The container’s efficiency has proven to be an irresistible economic force. Last year the world’s container ports moved 560 million 20-foot containers—nearly 1.5 billion tons of cargo altogether. Though commodities like petroleum, steel ore, and coal still move in specially designed bulk cargo ships, more than 90 percent of the rest—everything from clothes to cars to computers—now travels inside shipping containers. “Reefer” containers, insulated and equipped with cooling units, carry refrigerated cargo and are plugged into power sources on ships or at dockside. Because the containers are all identical, any ship can move them.
The test lab was built with $225,000 raised on Kickstarter and sees 60 species of plants growing in conditions that simulate the underground space. It is only a fifth of the size of the trolley terminal site, which will use a system of pipes to funnel natural light, and magnify it to 30 times the intensity of regular sunlight.
One of those engineers, Christine Frederick, studied women at work to create a chart pairing work-surface height with woman height; a 5-foot-6 women, for instance, would be most comfortable with her countertops and the bottom of her sink 31 inches from the floor. Correct heights, combined with efficient kitchen layouts, could make cooking slightly less of a burden, she wrote.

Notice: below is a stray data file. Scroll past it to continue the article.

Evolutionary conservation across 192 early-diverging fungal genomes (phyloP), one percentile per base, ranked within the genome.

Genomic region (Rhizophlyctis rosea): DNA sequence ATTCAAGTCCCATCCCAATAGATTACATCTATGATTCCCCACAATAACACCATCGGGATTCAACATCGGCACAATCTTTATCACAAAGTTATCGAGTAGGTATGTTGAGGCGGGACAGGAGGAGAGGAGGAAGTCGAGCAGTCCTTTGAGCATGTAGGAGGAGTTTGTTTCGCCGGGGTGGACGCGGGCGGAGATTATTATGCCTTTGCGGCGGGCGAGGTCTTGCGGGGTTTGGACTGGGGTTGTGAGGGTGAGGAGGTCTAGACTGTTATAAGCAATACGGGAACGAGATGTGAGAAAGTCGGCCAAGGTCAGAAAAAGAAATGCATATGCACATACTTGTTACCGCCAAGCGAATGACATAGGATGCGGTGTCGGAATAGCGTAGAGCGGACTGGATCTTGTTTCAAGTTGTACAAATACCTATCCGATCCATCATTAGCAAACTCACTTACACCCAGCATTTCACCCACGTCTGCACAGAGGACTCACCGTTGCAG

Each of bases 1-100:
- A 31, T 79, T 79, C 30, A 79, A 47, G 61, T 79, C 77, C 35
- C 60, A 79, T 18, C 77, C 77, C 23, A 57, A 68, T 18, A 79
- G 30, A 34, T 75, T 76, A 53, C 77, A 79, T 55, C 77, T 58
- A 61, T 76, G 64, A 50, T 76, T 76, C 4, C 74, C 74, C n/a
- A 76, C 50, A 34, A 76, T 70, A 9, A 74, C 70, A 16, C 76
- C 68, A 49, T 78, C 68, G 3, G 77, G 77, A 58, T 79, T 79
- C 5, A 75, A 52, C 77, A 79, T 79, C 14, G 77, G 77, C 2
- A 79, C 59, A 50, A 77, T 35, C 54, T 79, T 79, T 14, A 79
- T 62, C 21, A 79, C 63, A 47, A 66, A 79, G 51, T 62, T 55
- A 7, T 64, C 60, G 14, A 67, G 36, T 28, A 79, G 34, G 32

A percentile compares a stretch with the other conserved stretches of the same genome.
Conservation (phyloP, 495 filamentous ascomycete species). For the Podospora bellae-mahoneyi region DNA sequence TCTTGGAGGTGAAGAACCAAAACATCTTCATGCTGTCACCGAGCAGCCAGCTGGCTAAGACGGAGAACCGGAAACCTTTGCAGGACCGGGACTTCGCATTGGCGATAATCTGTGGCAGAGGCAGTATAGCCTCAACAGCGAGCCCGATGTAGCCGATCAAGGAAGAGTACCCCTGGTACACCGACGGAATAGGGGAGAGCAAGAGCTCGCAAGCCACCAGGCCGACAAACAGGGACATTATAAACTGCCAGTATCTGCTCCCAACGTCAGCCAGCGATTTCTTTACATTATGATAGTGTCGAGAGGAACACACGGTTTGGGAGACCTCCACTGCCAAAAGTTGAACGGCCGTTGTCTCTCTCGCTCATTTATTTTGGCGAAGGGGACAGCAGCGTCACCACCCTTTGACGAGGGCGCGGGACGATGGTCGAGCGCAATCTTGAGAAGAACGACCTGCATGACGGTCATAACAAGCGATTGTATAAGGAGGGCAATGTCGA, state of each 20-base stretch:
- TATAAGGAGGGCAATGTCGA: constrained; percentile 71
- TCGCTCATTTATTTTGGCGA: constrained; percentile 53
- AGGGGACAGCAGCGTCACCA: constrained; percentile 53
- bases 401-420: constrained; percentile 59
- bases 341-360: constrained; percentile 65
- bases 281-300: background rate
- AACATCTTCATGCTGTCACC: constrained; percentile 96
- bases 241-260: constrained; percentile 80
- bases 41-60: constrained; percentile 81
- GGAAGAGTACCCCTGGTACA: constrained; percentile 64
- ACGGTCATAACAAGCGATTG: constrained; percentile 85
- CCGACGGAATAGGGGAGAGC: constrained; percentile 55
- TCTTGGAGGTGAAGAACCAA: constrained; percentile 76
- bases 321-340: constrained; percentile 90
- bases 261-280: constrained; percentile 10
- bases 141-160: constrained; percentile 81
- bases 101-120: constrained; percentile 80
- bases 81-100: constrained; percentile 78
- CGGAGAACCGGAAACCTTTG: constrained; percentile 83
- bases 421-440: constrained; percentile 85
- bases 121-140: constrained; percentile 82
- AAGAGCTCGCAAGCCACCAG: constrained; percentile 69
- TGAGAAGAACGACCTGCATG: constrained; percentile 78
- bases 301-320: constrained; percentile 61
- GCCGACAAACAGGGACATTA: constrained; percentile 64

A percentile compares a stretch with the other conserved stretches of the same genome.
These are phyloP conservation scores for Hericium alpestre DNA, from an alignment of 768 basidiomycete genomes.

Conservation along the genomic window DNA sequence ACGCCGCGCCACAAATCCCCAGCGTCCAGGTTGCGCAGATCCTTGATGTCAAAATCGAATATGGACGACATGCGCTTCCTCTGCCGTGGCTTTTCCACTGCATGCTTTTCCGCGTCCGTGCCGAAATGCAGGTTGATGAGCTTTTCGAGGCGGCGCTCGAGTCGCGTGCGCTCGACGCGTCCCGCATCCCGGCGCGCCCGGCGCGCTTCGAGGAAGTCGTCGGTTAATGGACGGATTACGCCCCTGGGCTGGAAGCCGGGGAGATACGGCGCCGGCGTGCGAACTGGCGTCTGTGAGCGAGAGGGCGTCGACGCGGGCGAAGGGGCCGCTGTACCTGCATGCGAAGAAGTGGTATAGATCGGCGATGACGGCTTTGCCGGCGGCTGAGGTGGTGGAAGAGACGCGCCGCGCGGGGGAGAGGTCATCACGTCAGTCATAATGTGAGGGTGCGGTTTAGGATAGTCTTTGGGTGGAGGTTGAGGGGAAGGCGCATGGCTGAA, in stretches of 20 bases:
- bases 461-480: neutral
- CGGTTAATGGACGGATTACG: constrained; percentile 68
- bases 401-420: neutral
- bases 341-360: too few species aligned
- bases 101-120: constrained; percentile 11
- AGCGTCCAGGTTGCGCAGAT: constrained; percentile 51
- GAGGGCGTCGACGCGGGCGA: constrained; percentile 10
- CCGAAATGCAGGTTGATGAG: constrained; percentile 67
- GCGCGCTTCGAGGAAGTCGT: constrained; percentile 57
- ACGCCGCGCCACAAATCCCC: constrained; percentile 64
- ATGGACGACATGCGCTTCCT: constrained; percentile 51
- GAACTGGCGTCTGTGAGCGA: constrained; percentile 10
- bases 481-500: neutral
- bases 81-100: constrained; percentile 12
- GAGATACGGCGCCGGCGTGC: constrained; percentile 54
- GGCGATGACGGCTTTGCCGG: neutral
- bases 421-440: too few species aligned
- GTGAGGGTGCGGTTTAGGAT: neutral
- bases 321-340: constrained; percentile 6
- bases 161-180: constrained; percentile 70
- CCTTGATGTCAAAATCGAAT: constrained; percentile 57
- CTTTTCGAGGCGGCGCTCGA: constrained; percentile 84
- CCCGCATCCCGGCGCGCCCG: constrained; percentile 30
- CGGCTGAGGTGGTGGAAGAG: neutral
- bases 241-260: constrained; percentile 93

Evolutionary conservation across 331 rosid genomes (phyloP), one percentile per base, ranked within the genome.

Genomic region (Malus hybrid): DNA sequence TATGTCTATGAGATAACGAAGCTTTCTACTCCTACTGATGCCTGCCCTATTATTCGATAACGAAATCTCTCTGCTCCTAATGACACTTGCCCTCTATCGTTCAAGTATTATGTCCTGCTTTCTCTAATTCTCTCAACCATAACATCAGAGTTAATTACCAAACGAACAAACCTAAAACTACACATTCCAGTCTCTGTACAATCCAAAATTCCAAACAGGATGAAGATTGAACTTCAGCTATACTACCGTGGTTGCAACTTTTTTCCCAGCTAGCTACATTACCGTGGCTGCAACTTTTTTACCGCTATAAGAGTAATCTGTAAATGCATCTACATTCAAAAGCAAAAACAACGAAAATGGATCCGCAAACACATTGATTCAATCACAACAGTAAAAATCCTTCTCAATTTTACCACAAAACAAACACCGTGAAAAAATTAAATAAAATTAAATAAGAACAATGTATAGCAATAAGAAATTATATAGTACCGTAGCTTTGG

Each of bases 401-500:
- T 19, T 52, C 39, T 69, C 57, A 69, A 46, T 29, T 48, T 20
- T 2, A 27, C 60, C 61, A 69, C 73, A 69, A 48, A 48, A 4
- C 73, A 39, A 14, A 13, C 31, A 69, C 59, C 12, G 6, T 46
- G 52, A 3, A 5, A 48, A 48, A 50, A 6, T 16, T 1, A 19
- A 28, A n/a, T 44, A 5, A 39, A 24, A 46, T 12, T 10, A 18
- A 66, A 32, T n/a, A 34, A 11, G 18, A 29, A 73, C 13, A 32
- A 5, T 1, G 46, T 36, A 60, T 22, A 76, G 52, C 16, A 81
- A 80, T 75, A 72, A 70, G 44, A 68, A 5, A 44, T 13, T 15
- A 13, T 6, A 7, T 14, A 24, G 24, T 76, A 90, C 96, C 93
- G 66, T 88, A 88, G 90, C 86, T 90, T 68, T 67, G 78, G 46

What’s going on here? For years, comment boxes have been a staple of the online experience. You’ll find them everywhere, from The New York Times to Fox News to The Economist. But as online audiences have grown, the pain of moderating conversations on the web has grown, too. And in many cases, the most vibrant coversations about a particular article or topic are happening on sites like Facebook and Twitter. So many media companies are giving up on comments, at least for now.
Toronto, the fourth-largest city in North America and home to over 2.6 million Canadians, is expected to grow by almost 36 percent by the year 2030. Many urban planning and design scholars are already voicing concerns that Toronto ison its way to becoming “Manhattanized” with smaller housing units, constant development, and more glass high-rises. But what of the community gardens and the pedestrians?
“Histography” is an interactive timeline that spans across 14 billion years of history, from the Big Bang to 2015.
The site draws historical events from Wikipedia and self-updates daily with new recorded events.
The interface allows for users to view between decades to millions of years.
The viewer can choose to watch a variety of events which have happened in a particular period or to target a specific event in time. For example you can look at the past century within the categories of war and inventions.